Elwood Curtis is a law-abiding, teenage paragon of rectitude, an avid reader of encyclopedias and after-school worker diligently overcoming hardships that come from being abandoned by his parents and growing up black and poor in segregated Tallahassee, Florida. It’s the early 1960s, and Elwood can feel changes coming every time he listens to an LP of his hero Martin Luther King Jr. sermonizing about breaking down racial barriers. But while hitchhiking to his first day of classes at a nearby black college, Elwood accepts a ride in what turns out to be a stolen car and is sentenced to the Nickel Academy, a juvenile reformatory that looks somewhat like the campus he’d almost attended but turns out to be a monstrously racist institution whose students, white and black alike, are brutally beaten, sexually abused, and used by the school’s two-faced officials to steal food and supplies. At first, Elwood thinks he can work his way past the arbitrary punishments and sadistic treatment (“I am stuck here, but I’ll make the best of it…and I’ll make it brief”). He befriends another black inmate, a street-wise kid he knows only as Turner, who has a different take on withstanding Nickel: “The key to in here is the same as surviving out there—you got to see how people act, and then you got to figure out how to get around them like an obstacle course.” And if you defy them, Turner warns, you’ll get taken “out back” and are never seen or heard from again. Both Elwood’s idealism and Turner’s cynicism entwine into an alliance that compels drastic action—and a shared destiny. There's something a tad more melodramatic in this book's conception (and resolution) than one expects from Whitehead, giving it a drugstore-paperback glossiness that enhances its blunt-edged impact.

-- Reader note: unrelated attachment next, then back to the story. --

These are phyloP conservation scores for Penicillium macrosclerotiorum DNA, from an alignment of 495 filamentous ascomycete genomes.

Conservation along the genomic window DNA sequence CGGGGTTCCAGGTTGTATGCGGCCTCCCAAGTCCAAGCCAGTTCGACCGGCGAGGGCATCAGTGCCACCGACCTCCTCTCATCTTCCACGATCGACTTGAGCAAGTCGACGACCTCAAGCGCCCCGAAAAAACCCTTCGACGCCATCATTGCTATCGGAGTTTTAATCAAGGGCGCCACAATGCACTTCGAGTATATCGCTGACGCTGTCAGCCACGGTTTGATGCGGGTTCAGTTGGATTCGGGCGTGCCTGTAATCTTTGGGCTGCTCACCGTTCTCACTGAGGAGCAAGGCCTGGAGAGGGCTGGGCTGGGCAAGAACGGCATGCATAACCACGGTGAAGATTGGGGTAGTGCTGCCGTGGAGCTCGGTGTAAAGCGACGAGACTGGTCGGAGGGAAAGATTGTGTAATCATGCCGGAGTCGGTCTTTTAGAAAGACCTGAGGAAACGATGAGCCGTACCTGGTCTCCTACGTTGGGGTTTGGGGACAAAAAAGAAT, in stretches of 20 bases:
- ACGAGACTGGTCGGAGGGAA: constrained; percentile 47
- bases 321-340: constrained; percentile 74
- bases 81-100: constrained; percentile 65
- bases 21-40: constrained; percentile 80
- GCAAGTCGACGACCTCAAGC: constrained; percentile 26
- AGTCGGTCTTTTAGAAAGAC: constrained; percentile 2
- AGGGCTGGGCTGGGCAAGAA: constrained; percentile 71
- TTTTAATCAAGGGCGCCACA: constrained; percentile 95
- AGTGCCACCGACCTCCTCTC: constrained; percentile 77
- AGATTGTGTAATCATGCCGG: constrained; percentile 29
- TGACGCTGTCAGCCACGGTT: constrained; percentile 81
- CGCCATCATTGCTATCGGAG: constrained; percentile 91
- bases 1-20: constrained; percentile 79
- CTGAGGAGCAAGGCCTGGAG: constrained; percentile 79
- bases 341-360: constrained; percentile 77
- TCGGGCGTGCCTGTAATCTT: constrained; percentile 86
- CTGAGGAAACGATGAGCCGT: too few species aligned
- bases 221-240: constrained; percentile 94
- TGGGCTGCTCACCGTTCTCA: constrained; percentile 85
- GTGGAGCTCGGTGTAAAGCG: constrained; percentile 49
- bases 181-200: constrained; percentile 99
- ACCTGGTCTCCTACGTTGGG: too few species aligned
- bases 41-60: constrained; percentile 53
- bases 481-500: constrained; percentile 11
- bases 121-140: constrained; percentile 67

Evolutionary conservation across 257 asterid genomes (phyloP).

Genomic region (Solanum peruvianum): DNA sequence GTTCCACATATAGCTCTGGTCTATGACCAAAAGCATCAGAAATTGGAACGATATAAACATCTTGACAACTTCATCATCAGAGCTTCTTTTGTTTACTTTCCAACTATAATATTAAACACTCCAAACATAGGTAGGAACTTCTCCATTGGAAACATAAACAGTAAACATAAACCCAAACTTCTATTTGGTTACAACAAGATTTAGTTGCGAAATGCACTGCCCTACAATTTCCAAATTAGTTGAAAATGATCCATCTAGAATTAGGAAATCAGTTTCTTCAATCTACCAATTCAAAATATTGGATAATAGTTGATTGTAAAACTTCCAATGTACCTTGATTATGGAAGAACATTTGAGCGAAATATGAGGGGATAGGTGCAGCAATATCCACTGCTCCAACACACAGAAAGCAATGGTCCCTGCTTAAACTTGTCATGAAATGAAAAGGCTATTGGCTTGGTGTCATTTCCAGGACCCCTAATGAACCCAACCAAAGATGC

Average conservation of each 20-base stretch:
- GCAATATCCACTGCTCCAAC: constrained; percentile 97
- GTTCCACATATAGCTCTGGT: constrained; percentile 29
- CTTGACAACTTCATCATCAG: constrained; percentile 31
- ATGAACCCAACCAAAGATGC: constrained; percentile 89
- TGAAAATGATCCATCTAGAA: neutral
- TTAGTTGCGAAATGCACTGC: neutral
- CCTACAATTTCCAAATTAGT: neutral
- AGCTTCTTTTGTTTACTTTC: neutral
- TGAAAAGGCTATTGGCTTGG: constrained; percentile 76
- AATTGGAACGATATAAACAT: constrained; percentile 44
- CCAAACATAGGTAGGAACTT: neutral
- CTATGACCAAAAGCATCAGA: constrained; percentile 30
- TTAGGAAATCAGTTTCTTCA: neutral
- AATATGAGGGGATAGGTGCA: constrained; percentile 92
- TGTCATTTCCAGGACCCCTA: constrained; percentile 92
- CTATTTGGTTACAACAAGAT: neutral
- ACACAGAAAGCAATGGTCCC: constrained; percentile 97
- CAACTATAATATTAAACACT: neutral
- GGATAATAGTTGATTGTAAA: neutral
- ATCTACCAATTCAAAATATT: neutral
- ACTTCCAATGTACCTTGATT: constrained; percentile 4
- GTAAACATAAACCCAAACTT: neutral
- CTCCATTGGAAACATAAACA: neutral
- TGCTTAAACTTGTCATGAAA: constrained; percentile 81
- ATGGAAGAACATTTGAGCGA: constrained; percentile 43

Inspired by disclosures of a real-life Florida reform school’s long-standing corruption and abusive practices, Whitehead’s novel displays its author’s facility with violent imagery and his skill at weaving narrative strands into an ingenious if disquieting whole.

Pub Date: July 16, 2019

ISBN: 978-0-385-53707-0

Page Count: 224

Publisher: Doubleday

Review Posted Online: Jan. 21, 2019

Kirkus Reviews Issue: Feb. 1, 2019

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The writing is merely serviceable, and one can’t help but wish the author had found a way to present her material as...

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THE TATTOOIST OF AUSCHWITZ

An unlikely love story set amid the horrors of a Nazi death camp.

Based on real people and events, this debut novel follows Lale Sokolov, a young Slovakian Jew sent to Auschwitz in 1942. There, he assumes the heinous task of tattooing incoming Jewish prisoners with the dehumanizing numbers their SS captors use to identify them. When the Tätowierer, as he is called, meets fellow prisoner Gita Furman, 17, he is immediately smitten. Eventually, the attraction becomes mutual. Lale proves himself an operator, at once cagey and courageous: As the Tätowierer, he is granted special privileges and manages to smuggle food to starving prisoners. Through female prisoners who catalog the belongings confiscated from fellow inmates, Lale gains access to jewels, which he trades to a pair of local villagers for chocolate, medicine, and other items. Meanwhile, despite overwhelming odds, Lale and Gita are able to meet privately from time to time and become lovers. In 1944, just ahead of the arrival of Russian troops, Lale and Gita separately leave the concentration camp and experience harrowingly close calls. Suffice it to say they both survive. To her credit, the author doesn’t flinch from describing the depravity of the SS in Auschwitz and the unimaginable suffering of their victims—no gauzy evasions here, as in Boy in the Striped Pajamas. She also manages to raise, if not really explore, some trickier issues—the guilt of those Jews, like the tattooist, who survived by doing the Nazis’ bidding, in a sense betraying their fellow Jews; and the complicity of those non-Jews, like the Slovaks in Lale’s hometown, who failed to come to the aid of their beleaguered countrymen.

The writing is merely serviceable, and one can’t help but wish the author had found a way to present her material as nonfiction. Still, this is a powerful, gut-wrenching tale that is hard to shake off.

Pub Date: Sept. 4, 2018

ISBN: 978-0-06-279715-5

Page Count: 272

Publisher: Harper/HarperCollins

Review Posted Online: July 17, 2018

Kirkus Reviews Issue: Aug. 1, 2018